Speaking to the growing scope of the protests, calls for broader change are also growing as extreme poverty, severe inequality, and massive youth unemployment rate drive what many young people feel is now a fight for survival to disrupt the rampant corruption that has long kept the benefits of Nigeria’s massive oil wealth in the hands of a small elite.
Tensions do not seem to be easing, with thousands bringing traffic to a halt in Lagos on 13 October, prompting the military to issue ominous warnings, while AI confirmed on 19 October that at least 15 people have died since demonstrations started, including two police officers. As things stand anti-riot police are on the ground nationwide and those defying a 24-hour curfew enforced in Lagos were fired on by soldiers on 20 October. Authorities claim 25 were wounded but AI said at least 12 protestors were killed, with UN High Commissioner for Human Rights Michelle Bachelet saying reports suggested the shooting could have been premeditated and AI Country Director, Osai Ojigho, saying “Soldiers clearly had one intention ‒ to kill without consequences.”
Fears of an escalation are now mounting as #EndSARS protests spread across the world and protestors torched buildings in Lagos on 21 October, as one of Africa’s premier economic hubs ground to a halt. Calls for action are growing in parallel, with the Economic Community of West African States (ECOWAS) urging dialogue to contain unrest and maintain law and order; the International Committee for the Red Cross calling for restraint; and British Foreign Secretary Dominic Raab expressing deep concern. Meanwhile, Nigerian President Muhammadu Buhari has yet to directly address the shooting, but has appealed for calm.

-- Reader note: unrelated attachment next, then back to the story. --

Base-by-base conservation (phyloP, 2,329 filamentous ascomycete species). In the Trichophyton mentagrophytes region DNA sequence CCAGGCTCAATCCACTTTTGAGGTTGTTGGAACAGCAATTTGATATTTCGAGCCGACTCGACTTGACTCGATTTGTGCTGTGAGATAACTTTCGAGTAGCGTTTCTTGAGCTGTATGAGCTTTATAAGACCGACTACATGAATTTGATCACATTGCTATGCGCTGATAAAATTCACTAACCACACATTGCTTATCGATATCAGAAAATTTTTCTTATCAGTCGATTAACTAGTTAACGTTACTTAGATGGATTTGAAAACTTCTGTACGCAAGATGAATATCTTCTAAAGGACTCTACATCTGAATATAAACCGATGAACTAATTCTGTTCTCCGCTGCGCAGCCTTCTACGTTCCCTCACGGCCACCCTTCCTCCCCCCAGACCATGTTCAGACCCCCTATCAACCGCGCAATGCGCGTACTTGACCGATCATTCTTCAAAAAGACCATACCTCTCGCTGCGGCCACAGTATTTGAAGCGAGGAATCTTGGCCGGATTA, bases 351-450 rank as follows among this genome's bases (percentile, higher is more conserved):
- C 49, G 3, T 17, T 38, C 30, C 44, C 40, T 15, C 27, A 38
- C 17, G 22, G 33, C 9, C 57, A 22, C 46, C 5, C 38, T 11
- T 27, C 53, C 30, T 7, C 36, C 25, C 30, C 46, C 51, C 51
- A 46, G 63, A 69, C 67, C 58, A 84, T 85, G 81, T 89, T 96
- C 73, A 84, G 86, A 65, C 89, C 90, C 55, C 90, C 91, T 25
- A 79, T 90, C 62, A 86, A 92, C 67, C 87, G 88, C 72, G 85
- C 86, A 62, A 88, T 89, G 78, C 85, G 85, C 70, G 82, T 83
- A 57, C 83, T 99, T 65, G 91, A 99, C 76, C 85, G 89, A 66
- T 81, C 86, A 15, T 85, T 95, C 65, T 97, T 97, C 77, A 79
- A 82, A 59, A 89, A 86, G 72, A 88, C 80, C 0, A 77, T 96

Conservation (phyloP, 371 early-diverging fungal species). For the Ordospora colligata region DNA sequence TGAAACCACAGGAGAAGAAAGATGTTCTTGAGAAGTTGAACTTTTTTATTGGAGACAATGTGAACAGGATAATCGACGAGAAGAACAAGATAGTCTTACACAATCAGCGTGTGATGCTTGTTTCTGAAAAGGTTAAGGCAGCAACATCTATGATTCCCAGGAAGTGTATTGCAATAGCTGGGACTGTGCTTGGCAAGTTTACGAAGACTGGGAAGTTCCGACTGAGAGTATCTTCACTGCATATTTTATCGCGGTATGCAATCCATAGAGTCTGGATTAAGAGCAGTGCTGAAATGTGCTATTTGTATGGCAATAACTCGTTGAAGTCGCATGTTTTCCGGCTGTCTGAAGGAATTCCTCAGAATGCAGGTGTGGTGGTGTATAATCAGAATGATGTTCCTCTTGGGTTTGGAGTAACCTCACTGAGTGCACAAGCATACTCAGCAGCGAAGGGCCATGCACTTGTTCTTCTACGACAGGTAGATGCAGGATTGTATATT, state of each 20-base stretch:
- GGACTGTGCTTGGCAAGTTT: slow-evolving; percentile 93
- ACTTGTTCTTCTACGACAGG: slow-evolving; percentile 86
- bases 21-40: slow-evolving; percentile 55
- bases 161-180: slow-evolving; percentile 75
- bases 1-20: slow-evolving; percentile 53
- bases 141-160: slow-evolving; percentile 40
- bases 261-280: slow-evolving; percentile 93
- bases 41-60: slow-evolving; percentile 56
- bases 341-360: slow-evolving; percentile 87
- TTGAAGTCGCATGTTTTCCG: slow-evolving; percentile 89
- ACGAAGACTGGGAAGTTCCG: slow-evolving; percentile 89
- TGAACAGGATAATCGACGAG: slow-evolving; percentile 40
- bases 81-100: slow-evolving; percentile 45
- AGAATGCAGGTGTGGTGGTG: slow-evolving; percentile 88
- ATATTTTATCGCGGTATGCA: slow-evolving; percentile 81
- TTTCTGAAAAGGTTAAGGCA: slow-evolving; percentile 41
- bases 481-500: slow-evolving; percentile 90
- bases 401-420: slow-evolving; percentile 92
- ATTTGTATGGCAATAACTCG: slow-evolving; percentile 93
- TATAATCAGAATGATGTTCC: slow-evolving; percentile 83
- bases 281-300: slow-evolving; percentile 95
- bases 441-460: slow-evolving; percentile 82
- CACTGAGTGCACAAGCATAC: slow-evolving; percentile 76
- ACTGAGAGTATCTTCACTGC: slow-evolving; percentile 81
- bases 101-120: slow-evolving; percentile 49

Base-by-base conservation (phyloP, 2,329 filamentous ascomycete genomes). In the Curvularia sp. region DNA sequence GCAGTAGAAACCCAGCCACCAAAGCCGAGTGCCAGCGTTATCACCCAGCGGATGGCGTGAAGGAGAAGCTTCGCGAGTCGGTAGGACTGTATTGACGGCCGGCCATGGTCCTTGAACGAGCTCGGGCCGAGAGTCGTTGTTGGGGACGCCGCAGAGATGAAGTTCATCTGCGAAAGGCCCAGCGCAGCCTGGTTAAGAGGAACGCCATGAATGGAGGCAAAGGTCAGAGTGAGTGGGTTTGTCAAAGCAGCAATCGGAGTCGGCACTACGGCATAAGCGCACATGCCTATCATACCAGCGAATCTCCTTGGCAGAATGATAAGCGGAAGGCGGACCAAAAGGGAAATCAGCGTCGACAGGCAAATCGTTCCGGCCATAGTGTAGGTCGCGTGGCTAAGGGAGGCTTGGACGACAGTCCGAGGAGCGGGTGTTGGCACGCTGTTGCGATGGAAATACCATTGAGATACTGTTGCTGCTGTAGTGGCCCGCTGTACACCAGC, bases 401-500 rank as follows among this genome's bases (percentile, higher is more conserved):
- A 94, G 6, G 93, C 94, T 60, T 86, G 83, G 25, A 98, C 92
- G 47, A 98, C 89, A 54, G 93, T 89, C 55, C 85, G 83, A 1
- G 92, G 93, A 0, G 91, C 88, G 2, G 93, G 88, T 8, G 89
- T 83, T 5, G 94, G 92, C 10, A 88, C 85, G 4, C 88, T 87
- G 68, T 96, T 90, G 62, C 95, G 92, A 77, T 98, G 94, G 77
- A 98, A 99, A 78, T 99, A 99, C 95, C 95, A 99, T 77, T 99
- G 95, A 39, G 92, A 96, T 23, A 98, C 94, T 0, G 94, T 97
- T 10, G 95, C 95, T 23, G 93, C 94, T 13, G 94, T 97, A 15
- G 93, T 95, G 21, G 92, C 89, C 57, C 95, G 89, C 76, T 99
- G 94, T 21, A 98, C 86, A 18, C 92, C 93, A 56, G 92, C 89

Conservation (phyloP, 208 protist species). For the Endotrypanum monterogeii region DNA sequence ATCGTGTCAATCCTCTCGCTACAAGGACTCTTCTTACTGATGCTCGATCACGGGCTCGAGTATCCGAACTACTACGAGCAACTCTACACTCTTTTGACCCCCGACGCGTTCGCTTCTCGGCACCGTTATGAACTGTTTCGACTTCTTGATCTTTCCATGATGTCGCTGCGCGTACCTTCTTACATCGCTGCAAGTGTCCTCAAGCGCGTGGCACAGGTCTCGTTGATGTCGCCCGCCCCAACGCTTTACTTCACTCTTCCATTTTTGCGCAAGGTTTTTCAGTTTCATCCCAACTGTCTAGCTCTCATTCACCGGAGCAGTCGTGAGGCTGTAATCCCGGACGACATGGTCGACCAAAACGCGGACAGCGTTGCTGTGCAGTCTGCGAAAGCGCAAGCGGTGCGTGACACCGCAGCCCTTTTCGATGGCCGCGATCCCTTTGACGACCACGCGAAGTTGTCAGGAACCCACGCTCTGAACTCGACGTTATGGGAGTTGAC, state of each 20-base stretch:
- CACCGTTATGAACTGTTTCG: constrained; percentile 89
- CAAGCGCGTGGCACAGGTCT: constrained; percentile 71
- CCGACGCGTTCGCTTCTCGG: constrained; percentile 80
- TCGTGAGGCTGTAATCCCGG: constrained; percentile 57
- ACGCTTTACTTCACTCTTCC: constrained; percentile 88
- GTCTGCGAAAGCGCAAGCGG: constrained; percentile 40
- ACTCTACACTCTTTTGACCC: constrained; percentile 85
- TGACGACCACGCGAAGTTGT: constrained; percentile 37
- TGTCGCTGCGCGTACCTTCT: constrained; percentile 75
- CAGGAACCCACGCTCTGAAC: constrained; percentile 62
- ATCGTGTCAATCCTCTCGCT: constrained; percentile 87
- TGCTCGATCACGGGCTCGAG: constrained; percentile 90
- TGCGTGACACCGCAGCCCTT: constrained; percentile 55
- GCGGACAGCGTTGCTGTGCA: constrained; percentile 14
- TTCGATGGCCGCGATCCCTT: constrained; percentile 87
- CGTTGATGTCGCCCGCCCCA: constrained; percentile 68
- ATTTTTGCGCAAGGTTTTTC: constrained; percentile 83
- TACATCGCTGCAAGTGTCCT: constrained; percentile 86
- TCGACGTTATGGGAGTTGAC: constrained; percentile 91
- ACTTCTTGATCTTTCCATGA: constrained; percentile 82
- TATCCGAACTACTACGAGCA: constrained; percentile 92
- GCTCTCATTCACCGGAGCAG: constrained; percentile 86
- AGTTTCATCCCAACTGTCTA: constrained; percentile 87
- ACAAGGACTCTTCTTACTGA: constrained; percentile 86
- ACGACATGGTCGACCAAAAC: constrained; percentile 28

The protests have also reached South Africa, host to a large Nigerian community, with demonstrators picketing outside the Nigerian embassy in Pretoria and parliament in Cape Town, describing #EndSARS as emblematic of a dysfunctional system and a leadership that does not value the youth. This will up pressure on President Cyril Ramaphosa, as AU Chair, to act and raise the mater at the United Nations (UN) Security Council, with local opposition parties the Economic Freedom Fighters (EFF) and the Inkatha Freedom Party (IFP) joining calls for intervention. Also on the side with the Nigerian protestors is South Africa’s powerful labour federation (and Ramaphosa backer), the Congress of South African Trade Unions (COSATU), which says the new police unit “will just be the same menace in new uniforms”.